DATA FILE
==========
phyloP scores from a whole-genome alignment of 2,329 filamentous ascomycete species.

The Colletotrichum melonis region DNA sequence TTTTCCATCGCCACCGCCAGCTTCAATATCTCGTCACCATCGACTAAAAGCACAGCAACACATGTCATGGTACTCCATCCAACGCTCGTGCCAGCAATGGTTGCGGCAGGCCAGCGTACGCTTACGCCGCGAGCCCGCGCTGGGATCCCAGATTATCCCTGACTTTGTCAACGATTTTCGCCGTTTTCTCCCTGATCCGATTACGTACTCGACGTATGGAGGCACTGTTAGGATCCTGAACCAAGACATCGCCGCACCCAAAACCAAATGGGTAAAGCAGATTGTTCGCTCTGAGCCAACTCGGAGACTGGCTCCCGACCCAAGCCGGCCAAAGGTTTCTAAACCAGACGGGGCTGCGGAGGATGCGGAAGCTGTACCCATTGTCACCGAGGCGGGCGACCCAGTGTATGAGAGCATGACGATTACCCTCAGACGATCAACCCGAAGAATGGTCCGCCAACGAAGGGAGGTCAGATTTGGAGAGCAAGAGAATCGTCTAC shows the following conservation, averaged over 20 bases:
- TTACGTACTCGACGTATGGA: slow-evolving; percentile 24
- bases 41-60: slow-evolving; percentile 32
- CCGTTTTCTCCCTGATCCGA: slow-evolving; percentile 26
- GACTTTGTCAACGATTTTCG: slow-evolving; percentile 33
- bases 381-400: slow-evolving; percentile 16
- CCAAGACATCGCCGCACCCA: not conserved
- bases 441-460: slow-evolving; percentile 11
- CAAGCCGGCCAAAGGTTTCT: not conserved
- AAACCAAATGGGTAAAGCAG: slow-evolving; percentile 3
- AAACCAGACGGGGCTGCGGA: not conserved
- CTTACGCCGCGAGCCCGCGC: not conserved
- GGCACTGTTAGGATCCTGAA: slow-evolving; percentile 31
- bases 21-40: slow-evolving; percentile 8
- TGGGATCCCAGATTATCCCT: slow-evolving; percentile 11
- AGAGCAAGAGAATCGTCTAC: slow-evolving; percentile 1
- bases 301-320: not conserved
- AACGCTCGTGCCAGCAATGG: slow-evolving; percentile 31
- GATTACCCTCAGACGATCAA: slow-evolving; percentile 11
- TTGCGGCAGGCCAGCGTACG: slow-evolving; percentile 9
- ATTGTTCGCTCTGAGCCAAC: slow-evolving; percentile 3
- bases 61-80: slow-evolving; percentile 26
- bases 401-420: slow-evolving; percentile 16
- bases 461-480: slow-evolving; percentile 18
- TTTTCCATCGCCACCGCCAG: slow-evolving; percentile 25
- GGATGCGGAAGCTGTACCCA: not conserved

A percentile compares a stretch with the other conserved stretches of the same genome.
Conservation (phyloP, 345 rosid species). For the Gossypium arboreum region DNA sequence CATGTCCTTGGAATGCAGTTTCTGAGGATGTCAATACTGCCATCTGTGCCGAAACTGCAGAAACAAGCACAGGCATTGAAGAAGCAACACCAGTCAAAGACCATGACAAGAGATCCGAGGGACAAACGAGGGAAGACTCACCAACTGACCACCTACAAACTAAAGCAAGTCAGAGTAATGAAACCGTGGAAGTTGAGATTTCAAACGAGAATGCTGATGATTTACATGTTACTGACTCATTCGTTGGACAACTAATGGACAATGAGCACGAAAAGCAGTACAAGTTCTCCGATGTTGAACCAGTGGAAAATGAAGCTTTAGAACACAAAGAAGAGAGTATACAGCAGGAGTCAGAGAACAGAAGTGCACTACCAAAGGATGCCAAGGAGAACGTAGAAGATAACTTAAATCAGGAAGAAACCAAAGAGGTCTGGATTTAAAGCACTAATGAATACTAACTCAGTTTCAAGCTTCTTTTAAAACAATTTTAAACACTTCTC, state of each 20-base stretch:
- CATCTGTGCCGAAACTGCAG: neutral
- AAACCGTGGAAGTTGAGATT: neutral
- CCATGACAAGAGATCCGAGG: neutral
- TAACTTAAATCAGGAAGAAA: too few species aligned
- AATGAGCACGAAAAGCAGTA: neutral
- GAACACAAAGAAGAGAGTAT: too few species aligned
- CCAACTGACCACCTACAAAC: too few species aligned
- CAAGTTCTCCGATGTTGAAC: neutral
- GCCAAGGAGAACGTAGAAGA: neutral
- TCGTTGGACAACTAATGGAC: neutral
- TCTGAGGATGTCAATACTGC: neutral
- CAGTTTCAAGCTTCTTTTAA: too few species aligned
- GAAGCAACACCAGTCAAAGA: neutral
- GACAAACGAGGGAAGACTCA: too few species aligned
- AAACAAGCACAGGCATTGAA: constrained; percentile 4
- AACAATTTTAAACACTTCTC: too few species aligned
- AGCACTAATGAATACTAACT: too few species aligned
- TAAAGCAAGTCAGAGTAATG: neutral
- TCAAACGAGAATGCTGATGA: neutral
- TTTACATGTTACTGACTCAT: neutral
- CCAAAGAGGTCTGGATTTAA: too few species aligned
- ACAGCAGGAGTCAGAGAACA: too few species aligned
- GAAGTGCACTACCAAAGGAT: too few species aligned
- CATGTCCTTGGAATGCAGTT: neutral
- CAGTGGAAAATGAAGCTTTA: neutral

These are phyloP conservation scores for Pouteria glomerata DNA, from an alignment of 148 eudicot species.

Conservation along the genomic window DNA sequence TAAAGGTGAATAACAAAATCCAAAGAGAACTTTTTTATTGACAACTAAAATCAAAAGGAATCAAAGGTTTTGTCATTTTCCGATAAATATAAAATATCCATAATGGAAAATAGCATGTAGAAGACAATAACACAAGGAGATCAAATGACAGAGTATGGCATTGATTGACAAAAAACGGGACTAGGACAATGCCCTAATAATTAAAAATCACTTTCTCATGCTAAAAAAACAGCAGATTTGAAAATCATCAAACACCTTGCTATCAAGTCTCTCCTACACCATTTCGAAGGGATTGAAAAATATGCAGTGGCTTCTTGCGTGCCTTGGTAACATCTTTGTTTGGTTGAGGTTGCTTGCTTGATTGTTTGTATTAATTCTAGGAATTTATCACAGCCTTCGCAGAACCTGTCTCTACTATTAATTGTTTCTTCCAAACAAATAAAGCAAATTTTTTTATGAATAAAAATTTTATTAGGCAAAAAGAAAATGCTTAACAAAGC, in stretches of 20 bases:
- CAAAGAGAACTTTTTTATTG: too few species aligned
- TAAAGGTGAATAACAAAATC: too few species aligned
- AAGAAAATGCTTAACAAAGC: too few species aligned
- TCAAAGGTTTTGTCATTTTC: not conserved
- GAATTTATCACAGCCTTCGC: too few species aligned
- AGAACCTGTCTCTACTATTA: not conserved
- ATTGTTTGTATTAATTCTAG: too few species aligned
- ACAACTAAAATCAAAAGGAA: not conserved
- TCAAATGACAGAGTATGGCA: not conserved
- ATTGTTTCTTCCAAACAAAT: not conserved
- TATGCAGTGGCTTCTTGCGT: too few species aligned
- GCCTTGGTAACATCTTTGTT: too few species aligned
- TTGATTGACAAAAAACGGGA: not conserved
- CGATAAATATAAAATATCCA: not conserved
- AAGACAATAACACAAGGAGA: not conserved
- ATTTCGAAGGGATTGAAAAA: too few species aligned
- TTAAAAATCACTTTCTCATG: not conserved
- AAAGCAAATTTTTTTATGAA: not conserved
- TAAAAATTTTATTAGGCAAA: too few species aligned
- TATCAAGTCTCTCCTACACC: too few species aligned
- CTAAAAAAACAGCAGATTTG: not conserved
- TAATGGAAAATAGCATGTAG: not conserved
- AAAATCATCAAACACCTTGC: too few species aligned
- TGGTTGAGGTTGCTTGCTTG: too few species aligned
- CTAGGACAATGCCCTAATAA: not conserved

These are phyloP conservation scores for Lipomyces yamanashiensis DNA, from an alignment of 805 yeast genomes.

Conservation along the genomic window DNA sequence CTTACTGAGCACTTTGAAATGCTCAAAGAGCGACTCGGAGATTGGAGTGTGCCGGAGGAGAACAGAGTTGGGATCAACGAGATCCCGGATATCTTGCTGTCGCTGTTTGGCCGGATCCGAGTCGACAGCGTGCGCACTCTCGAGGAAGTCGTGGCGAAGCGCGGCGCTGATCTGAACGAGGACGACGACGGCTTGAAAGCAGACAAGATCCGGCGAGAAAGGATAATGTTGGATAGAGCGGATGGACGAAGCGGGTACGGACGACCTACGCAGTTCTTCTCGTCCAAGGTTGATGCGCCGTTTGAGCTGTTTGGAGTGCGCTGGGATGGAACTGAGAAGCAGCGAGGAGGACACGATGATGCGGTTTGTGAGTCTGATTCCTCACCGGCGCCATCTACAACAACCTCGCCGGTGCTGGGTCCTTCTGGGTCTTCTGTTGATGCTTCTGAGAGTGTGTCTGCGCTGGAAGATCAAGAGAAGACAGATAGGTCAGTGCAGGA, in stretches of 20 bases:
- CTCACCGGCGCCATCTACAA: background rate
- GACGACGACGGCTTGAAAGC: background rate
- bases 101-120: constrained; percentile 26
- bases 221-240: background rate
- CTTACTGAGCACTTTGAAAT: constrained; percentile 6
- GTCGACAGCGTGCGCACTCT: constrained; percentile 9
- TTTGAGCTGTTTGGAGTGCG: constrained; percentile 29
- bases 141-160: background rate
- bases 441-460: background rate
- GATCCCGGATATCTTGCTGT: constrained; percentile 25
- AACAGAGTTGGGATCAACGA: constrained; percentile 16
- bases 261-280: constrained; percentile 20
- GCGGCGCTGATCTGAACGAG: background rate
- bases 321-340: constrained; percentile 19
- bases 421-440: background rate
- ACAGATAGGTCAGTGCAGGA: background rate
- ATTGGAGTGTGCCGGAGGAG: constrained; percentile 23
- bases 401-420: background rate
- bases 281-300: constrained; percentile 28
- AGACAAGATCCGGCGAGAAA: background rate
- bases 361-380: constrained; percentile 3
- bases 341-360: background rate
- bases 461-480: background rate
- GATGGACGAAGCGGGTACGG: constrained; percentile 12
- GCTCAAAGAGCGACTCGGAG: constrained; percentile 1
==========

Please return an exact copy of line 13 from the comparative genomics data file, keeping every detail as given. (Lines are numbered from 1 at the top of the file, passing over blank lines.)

- CTTACGCCGCGAGCCCGCGC: not conserved